Srinagar Mayor Junaid Azim Mattu has said that while there may not be any bodies littering the streets of Kashmir, assuming that it has returned to normal would be “highly unrealistic”. “Containing a sentiment in the aftermath of a radical decision by enforcing a clampdown doesn’t mean that the situation is normal. The BJP government’s policy of detainment seems to be a purely operational one,” he said.
The mayors of Srinagar and Jammu were granted status equivalent to “Minister of State” through a central order last month, weeks after the Narendra Modi government scrapped Jammu and Kashmir’s special status and bifurcated it into two distinct union territories. Mr Mattu, however, has remained critical of the central government’s handling of the situation in Jammu and Kashmir.
The Srinagar Mayor, who is also the spokesperson of the Jammu and Kashmir People’s Conference (JKPC), went on to condemn the Centre’s act of placing mainstream politicians in Kashmir under arrest. “Over the years, political activists in Kashmir have braved threats and violence by terrorist elements to survive in the mainstream. But today, they are hunted and hounded,” he said.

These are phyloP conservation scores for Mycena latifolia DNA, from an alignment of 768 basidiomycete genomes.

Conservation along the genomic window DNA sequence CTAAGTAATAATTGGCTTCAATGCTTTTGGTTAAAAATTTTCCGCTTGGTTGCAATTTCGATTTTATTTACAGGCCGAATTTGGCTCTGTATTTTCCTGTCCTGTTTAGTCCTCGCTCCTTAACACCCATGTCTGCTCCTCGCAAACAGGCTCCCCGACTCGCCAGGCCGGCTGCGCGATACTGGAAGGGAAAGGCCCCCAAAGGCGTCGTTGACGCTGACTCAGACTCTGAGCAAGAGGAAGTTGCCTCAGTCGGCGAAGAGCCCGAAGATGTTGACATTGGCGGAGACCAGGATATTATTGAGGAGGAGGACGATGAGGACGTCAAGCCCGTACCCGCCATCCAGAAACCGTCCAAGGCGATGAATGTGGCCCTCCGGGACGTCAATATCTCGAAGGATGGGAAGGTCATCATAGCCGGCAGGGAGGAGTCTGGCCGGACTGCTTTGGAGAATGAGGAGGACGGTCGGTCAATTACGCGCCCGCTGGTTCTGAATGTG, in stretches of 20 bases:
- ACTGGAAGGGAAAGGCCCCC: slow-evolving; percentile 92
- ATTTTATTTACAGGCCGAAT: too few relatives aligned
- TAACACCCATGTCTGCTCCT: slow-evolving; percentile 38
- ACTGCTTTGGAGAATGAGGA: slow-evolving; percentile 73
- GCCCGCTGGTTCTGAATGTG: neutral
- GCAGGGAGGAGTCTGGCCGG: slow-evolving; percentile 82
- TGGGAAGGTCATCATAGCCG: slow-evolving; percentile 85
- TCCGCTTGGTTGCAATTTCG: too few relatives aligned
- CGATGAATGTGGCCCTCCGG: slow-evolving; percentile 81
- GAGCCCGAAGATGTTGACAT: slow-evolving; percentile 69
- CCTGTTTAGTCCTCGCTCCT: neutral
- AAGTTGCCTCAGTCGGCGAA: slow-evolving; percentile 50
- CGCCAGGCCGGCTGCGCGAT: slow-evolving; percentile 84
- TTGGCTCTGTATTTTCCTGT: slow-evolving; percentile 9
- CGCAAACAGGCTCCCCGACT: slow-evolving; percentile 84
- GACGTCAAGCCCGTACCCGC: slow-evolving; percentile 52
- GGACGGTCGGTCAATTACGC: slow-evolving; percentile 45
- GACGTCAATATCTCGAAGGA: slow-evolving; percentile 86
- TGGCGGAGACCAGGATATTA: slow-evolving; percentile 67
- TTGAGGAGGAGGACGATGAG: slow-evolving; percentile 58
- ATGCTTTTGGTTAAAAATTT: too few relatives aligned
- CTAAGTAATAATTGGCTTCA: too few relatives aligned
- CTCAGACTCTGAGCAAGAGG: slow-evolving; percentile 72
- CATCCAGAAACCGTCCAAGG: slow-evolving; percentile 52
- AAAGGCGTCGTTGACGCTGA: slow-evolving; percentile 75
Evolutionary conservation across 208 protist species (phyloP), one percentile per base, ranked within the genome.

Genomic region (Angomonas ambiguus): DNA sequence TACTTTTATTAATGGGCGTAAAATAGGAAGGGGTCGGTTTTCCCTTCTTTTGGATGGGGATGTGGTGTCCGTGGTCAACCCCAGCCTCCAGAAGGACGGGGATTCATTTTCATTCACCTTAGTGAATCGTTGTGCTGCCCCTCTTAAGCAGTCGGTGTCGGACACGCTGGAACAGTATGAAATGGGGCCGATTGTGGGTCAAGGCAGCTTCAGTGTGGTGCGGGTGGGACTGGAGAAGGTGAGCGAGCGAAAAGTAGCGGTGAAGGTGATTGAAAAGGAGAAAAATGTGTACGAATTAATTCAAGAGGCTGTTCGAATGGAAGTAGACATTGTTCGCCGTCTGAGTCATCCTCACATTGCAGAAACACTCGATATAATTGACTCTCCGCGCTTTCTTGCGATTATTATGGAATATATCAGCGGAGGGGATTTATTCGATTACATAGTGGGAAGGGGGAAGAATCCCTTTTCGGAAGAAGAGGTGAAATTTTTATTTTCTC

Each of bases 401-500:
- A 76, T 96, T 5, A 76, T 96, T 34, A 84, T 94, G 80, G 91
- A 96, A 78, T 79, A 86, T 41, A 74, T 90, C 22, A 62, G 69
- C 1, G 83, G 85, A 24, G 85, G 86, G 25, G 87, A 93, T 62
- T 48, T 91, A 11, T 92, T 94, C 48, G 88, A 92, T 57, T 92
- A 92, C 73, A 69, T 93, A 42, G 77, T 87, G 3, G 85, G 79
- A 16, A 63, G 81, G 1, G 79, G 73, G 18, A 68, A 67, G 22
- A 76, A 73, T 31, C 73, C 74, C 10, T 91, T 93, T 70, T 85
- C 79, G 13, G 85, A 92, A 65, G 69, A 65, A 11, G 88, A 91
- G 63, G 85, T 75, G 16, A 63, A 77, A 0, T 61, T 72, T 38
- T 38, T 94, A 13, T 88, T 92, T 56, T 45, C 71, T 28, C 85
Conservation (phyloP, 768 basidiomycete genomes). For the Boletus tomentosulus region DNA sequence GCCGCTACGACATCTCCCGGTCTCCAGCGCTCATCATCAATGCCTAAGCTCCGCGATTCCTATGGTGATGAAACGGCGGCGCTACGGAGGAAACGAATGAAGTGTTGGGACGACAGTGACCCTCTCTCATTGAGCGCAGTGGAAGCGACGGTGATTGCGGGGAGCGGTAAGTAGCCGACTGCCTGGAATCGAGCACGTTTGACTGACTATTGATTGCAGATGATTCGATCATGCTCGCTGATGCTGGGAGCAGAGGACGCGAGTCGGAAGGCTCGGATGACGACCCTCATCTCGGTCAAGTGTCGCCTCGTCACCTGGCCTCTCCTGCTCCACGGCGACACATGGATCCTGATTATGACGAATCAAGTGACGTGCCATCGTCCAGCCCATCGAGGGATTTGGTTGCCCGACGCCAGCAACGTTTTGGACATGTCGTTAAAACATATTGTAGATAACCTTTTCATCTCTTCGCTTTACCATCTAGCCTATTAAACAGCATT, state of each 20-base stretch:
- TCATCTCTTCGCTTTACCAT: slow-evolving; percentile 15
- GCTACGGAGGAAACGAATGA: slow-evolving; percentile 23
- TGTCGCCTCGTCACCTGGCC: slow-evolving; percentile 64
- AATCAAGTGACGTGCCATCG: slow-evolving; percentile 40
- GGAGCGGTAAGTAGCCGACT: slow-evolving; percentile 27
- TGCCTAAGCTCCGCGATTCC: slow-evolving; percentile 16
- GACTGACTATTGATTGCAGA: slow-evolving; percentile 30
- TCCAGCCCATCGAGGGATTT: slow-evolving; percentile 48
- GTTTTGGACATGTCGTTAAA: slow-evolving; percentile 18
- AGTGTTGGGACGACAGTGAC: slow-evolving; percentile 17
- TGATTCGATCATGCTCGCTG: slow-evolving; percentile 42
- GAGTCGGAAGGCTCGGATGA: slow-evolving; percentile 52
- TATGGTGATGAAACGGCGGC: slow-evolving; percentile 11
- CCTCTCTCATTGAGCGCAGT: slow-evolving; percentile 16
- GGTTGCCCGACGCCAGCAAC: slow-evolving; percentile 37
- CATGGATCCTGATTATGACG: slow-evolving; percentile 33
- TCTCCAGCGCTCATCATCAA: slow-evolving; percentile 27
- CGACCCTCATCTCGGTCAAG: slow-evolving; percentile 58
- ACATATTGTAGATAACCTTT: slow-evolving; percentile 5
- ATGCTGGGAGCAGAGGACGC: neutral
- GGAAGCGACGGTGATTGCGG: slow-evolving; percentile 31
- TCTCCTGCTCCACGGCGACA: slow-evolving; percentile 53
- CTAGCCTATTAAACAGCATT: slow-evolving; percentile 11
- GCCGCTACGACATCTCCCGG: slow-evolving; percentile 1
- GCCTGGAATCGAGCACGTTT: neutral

Incidentally, JKPC chief Sajjad Lone was among those taken into custody ahead of the Centre’s move on Jammu and Kashmir.
Mr Mattu was also critical of the clampdown imposed on Kashmir, although the central government has given its assurance that it will be gradually eased. “There are still a lot of families that haven’t been able to communicate with their loved ones,” Mr Mattu said.
The Srinagar Mayor claimed that scrapping Jammu and Kashmir’s special status had caused an “existential crisis” because it formed the very basis of its identity. “We have always lived with a very palpable threat of violence, that’s not a new scenario. But to use that to justify the withdrawal of fundamental rights… that’s at the very core of alienation in Kashmir,” said Mr Mattu.
External Affairs Minister S Jaishankar had justified the need to impose restrictions on Jammu and Kashmir in an interview with Politico last week, saying that such a step was “essential” to prevent terrorists from joining forces against the administration. “How do I cut off communications between terrorists and their masters on the one hand, but keep the Internet open for other people? I would be delighted to know,” he responded, when asked about the hardships that the residents of Kashmir may be undergoing due to the clampdown.